North America | Wheat
Very truly, I tell you, unless a grain of wheat falls into the earth and dies, it remains just a single grain; but if it dies, it bears much fruit.John 12:24
Until recently the most widespread of the world’s three main food crops, wheat, in 2007, dropped to third position after maize and rice.
Wheat is widely cultivated as a cash crop. The popularity of foods made from wheat flour creates a large demand even in economies with significant food surpluses. Wheat flour is one of the most important foods in European and North American culture, and the defining ingredient in most breads, pastries and pasta.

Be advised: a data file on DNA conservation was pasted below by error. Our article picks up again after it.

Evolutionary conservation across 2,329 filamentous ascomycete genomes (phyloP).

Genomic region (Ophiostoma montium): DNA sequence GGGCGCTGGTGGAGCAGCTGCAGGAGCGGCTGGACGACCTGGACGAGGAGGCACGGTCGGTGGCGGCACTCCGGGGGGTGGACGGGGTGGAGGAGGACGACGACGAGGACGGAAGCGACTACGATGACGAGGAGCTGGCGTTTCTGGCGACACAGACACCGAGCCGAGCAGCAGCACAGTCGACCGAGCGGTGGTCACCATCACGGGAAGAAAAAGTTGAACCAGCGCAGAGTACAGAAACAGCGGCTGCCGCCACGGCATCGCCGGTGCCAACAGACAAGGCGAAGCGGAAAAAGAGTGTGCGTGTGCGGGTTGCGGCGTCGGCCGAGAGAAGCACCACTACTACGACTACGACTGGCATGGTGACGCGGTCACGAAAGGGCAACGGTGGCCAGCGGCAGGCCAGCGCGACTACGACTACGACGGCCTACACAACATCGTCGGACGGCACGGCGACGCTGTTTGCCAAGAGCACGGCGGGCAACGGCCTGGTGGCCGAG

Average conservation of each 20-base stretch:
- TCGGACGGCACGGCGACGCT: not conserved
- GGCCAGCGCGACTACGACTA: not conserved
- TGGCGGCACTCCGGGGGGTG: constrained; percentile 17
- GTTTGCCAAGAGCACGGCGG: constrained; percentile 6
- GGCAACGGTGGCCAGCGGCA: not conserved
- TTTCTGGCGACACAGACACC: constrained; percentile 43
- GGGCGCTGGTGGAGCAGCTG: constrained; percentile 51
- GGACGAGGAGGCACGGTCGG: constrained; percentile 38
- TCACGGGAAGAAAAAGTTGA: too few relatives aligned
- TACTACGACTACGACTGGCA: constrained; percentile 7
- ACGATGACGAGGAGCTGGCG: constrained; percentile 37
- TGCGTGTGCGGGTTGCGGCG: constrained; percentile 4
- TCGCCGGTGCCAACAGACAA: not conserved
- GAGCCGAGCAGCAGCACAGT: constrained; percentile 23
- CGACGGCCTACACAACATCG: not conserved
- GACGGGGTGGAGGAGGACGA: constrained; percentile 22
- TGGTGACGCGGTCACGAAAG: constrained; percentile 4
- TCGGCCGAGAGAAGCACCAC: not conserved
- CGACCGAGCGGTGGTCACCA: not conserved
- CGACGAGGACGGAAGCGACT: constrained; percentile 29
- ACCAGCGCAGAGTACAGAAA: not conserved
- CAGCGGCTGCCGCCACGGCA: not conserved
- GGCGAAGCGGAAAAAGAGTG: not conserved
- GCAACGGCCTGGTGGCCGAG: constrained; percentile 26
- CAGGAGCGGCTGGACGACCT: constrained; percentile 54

In North America, most wheat flour has had the germ and bran removed. What is left has no fiber and very little nutrition. Vitamins and minerals are put back in, but not as many as are taken out. Whole wheat flour has a greater fiber content and lots more minerals and vitamins.
The history of wheat is part of the history of humanity. Wild wheat was domesticated in the Fertile Crescent of Western Asia about 10,000 years ago, and wheat-growing reached the Aegean by 8500 BC and the Indian subcontinent by 6000 BC. Wheat reached Ethiopia, Great Britain, Ireland and Spain 5,000 years ago and Spanish missions brought it to North America in the 16th century.
The primordial nature of wheat has given it symbolic meaning in mythology and religion. It is considered the fruit of the earth, a gift of life and of the gods, associated with purity, covenant and blessing.